National Institute of Water and Atmospheric

NIWA’S purpose is to enhance the economic value and sustainable management of New Zealand’s aquatic resources and environments, to provide understanding of climate and the atmosphere and increase resilience to weather and climate hazards to improve safety and wellbeing of New Zealanders.

Outcomes

NIWA will fulfil its purpose through the provision of research and transfer of technology and knowledge in partnership with key stakeholders including industry, government and Mäori to:

increase economic growth through the sustainable management and use of aquatic resources grow renewable energy production through developing a greater understanding of renewable aquatic and atmospheric energy resources increase the resilience of New Zealand and South-West Pacific islands to tsunami and weather and climate hazards, including drought, floods and sealevel change enable New Zealand to adapt to the impacts and exploit the opportunities of climate variability and change and mitigate changes in atmospheric composition from greenhouse gases and air pollutants enhance the stewardship of New Zealand’s freshwater and marine ecosystems and biodiversity increase understanding of the Antarctic and Southern Ocean climate, cryosphere, oceans and ecosystems and their longer-term impact on New Zealand. Scope of operation

To achieve these outcomes, NIWA is the lead CRI in the following areas:

aquatic resources and environments (with a focus on surface freshwaters and coastal environments) oceans freshwater and marine fisheries aquaculture climate and atmosphere climate and weather hazards aquatic and atmospheric-based energy resources aquatic biodiversity (including biosystematics) and biosecurity. NIWA will work with other research providers and end users to contribute to the development of the following areas:

biosecurity, freshwater and hazards management climate change adaptation and mitigation ocean floor exploration seafood sector urban environments Antarctica. Operating Principles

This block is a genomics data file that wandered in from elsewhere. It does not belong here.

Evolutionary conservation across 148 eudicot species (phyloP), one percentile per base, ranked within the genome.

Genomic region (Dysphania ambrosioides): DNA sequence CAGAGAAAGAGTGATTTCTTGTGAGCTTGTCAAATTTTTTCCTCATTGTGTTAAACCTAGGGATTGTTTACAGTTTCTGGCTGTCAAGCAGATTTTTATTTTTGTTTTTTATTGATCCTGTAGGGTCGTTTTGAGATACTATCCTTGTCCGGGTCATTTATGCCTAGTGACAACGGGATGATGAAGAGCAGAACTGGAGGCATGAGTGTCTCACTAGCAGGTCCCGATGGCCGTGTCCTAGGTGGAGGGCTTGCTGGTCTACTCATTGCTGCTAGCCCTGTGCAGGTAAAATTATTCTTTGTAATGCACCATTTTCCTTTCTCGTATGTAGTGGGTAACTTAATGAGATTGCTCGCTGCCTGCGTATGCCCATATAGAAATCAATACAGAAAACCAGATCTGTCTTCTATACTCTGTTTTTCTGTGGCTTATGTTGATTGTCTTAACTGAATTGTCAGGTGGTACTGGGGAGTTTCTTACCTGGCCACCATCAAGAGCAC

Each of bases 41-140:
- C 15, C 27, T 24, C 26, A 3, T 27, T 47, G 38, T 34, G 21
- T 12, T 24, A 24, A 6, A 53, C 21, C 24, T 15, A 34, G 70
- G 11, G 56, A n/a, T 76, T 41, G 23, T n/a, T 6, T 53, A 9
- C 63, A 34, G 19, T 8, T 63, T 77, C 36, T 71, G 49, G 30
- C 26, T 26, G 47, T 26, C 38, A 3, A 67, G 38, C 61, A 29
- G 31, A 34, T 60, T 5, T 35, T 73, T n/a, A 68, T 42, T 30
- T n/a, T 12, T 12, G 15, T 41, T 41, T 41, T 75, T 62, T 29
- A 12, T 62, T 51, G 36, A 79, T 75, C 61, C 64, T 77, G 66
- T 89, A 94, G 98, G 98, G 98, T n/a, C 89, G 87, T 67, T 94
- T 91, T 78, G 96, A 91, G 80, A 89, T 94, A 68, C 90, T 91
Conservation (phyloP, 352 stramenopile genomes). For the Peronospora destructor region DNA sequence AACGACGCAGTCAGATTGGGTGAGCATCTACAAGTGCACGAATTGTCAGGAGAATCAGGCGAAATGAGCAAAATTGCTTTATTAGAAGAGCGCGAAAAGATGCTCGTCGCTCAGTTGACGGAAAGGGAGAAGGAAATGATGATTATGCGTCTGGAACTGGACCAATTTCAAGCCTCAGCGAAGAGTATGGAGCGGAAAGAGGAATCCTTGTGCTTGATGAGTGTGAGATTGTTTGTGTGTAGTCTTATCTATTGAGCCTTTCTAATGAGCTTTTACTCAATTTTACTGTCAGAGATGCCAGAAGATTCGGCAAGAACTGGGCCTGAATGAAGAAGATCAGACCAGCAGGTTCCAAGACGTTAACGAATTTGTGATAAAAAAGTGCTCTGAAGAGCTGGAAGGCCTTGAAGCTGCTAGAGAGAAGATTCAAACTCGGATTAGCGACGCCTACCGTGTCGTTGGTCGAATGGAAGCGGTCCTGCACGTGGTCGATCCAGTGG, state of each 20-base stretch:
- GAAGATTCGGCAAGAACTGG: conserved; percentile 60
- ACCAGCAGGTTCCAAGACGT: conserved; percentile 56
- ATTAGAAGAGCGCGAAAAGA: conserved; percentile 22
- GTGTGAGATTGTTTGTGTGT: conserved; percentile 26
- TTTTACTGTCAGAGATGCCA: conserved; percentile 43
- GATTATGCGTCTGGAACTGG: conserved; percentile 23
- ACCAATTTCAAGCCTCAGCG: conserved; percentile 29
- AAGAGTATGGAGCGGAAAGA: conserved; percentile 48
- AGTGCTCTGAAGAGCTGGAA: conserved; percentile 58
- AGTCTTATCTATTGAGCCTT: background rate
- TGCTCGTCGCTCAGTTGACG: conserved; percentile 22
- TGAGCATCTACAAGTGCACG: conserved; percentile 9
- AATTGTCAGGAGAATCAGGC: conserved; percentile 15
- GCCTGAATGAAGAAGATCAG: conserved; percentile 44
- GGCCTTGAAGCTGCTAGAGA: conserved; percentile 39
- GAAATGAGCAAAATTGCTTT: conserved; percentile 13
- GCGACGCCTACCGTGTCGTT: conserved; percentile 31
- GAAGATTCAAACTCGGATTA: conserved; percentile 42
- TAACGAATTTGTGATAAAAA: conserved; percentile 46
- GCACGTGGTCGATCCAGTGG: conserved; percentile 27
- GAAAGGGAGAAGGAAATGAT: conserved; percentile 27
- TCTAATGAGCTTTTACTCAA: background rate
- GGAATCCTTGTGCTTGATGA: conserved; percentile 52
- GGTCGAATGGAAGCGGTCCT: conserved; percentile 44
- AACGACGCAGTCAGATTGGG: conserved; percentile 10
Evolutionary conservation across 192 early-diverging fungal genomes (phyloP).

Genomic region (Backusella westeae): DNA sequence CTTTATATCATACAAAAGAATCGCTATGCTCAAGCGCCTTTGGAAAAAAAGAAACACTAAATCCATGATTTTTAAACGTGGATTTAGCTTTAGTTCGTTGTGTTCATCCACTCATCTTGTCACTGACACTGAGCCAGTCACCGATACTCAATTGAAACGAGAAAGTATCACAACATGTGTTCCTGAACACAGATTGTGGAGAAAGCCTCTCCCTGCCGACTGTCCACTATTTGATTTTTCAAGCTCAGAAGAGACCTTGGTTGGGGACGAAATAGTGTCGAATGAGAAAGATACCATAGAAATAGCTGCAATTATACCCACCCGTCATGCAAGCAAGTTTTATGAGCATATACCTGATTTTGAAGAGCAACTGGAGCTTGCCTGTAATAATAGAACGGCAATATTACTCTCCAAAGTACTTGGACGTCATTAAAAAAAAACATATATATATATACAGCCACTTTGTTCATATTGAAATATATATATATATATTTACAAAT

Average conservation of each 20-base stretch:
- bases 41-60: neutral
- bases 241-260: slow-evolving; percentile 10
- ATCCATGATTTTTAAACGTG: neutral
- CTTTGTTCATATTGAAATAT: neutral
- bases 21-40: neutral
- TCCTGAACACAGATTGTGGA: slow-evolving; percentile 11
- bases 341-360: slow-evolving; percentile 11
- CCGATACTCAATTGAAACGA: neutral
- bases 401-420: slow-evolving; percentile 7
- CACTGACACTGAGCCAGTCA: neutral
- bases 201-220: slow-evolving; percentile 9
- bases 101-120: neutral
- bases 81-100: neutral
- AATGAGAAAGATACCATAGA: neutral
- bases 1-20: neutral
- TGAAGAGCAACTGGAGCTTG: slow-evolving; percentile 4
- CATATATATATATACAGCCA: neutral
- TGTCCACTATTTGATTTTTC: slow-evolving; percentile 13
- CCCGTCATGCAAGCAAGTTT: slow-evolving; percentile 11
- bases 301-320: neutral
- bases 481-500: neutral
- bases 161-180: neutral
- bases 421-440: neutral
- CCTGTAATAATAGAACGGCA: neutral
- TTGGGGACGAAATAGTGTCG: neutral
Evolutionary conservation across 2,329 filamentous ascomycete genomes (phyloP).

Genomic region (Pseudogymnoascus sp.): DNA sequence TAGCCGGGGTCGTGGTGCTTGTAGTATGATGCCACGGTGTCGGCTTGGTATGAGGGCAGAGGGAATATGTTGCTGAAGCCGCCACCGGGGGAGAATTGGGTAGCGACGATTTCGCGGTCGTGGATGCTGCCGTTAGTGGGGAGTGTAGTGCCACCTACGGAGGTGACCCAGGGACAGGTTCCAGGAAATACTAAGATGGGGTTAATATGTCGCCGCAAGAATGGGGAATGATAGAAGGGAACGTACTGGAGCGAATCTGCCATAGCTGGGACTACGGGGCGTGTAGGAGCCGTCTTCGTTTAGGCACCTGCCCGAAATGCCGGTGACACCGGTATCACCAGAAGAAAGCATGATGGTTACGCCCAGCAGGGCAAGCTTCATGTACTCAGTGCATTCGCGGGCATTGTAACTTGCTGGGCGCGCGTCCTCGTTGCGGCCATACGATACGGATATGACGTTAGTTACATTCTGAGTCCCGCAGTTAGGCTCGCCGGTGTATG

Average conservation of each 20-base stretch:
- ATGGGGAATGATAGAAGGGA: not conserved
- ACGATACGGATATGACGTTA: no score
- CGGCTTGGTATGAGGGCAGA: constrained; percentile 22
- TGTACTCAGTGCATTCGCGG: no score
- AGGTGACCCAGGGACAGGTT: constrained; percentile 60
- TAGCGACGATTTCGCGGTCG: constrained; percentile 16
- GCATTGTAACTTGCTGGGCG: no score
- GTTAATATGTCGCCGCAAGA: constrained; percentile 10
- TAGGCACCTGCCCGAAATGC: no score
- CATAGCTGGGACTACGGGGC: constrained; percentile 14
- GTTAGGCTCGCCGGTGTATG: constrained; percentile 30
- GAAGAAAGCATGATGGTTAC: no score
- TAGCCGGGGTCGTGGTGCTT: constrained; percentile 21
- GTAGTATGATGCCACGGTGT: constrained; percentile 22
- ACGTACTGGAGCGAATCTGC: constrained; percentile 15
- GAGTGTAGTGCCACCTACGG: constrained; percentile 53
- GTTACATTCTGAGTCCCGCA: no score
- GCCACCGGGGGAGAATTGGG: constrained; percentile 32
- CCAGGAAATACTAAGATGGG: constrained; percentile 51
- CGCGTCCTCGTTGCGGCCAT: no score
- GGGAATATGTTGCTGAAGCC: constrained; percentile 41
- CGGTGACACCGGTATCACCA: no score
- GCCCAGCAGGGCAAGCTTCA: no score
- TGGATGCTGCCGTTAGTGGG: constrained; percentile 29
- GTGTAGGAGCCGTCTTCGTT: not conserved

NIWA will:

operate in accordance with a Statement of Corporate Intent and business plan that describes how NIWA will deliver against this Statement of Core Purpose, and describes what the shareholders will receive for their investment meet its obligations as a Crown Company and remain financially viable, delivering an appropriate rate of return on equity develop strong, long-term partnerships with key stakeholders, including industry, government and Mäori and work with them to set research priorities that are well linked to the needs and potential of its end users maintain a balance of research that provides for both the near-term requirements of its sectors and demonstrates vision for their longer-term benefit transfer technology and knowledge from domestic and international sources to key New Zealand stakeholders, including industry, government and Mäori develop collaborative relationships with other CRIs, universities and other research institutions (within New Zealand and internationally) to form the best teams to deliver its core purpose provide advice on matters of its expertise to the Crown represent New Zealand’s interests on behalf of the Crown through contribution to science diplomacy and international scientific issues and/or bodies as required seek advice from scientific and user advisory panels to help ensure the quality and relevance of its research establish policies, practices and culture that optimise talent recruitment and retention enable the innovation potential of Mäori knowledge, resources and people maintain its databases, collections and infrastructure and manage the scientific and research data it generates in a sustainable manner, providing appropriate access and maximising the reusability of data sets seek shareholder consent for significant activity beyond its scope of operation.

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The analysis of large amounts of ice from Antarctica’s Taylor Valley has helped scientists to tease apart the natural and human-made sources of the potent greenhouse gas methane. Hinrich Schaefer

Antarctic ice reveals that fossil fuel extraction leaks more methane than thought

Analysis of 12,000-year-old Antarctic ice reveals that methane leaks from fossil fuel extraction play a larger role than previously thought.

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